WASHINGTON, June 23 The U.S. Supreme Court ensured a future for securities class actions on Monday by leaving intact a 1988 precedent, Basic v. Levinson.
Here are some questions and answers on what distinguishes Monday's ruling in the case of Halliburton v. Erica P. John Fund from the 26-year-old precedent.
What did the Supreme Court rule in Basic v. Levinson, and why did Halliburton ask the justices to overturn it?
Basic said lower-court judges considering a class-action certification could presume that a company's misrepresentation had affected its stock price and been relied on by purchasers who suffered a loss. The presumption arose from what is known as the "efficient market" hypothesis. Since Basic, the principle that a material misrepresentation (for example, inflating assets or concealing liabilities) inevitably distorts stock price has enhanced shareholders' ability to obtain certification for a class-action lawsuit against a public company. Halliburton contended the presumption was erroneous from the start, became more unworkable over time and led increasingly to meritless securities class actions.
Why did Halliburton contend Basic's "efficient market" presumption was flawed?
Backed by the Chamber of Commerce, Halliburton argued that markets do not efficiently incorporate all types of information into price and that investors do not rely on the integrity of the price when they purchase or sell a stock. It cited studies by economists and other scholars questioning a link between market information and stock price. With the increased complexity of securities markets and large-volume program trading since 1988, Halliburton insisted, the presumption of Basic is even less valid. Halliburton pointed to the Supreme Court's trend of tighter rules for class certification and said plaintiffs seeking certification should have to prove they relied on the alleged misrepresentation.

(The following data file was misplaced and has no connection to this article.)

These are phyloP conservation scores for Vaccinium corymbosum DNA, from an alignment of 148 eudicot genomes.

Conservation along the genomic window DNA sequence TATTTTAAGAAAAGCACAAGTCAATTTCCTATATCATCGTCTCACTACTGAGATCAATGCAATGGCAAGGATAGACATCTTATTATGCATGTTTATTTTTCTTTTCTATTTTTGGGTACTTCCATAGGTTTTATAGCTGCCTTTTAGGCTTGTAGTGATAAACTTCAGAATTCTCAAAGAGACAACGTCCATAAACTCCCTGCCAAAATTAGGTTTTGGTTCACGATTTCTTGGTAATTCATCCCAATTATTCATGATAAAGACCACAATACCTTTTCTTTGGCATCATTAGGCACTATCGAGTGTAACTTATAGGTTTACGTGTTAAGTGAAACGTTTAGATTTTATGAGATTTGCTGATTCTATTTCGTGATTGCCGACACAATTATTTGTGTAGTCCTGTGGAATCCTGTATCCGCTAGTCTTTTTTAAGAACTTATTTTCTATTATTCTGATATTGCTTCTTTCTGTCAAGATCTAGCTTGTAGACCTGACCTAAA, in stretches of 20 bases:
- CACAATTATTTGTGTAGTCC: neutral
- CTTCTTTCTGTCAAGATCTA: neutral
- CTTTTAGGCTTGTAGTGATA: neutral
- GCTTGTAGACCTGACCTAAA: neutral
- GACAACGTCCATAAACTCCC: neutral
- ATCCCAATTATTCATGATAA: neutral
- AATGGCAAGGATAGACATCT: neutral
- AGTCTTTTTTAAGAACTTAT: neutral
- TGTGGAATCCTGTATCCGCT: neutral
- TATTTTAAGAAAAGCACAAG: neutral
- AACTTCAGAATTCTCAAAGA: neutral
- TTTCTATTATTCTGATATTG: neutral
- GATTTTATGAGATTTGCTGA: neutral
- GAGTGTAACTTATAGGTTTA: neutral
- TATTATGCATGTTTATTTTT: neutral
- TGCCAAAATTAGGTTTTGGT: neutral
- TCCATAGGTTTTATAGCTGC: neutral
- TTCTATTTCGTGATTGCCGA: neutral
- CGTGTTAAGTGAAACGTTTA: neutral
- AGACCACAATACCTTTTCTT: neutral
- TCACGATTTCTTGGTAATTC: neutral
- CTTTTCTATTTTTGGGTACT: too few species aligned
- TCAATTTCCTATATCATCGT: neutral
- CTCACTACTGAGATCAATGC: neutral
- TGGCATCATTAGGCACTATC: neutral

How did the Erica P. John Fund defend Basic?
Backed by the U.S. Justice Department, it argued that the scholarly debate is largely irrelevant and that common sense dictates stock prices respond promptly and reasonably to public information. Its lawyers stressed that the Basic v. Levinson presumption was more than 30 years old and that Congress had essentially accepted it. They said the rule was important to deterring securities fraud, and insisted that it would be difficult for plaintiffs at the certification stage to try to separate out the specific factors of a misrepresentation to show how they affected price. Twenty-one states backing the Erica P. John Fund told the justices that without the Basic presumption, the integrity of U.S. capital markets would drop and investor confidence would decline. "Simply put, investors fear fraud much more than they fear securities litigation," they wrote in their brief.
Did Monday's Supreme Court decision change the Basic presumption?
No, but it did give Halliburton and other companies some new protection against potentially meritless filings. Writing for the court, Chief Justice John Roberts said the academic debates and market realities have not refuted the core premise of Basic v. Levinson, and he stressed the high bar for reversing precedent. He said any policy concerns about the "harmful consequences" of securities fraud class-actions should be addressed to Congress. Reversing lower courts in the case, the Supreme Court said Halliburton and other defendants need not wait until trial to try to show that an alleged misrepresentation failed to affect stock price. The justices ruled that a company must be allowed at the class certification stage to offer evidence. (Reporting by Joan Biskupic; Editing by Howard Goller, Bernard Orr)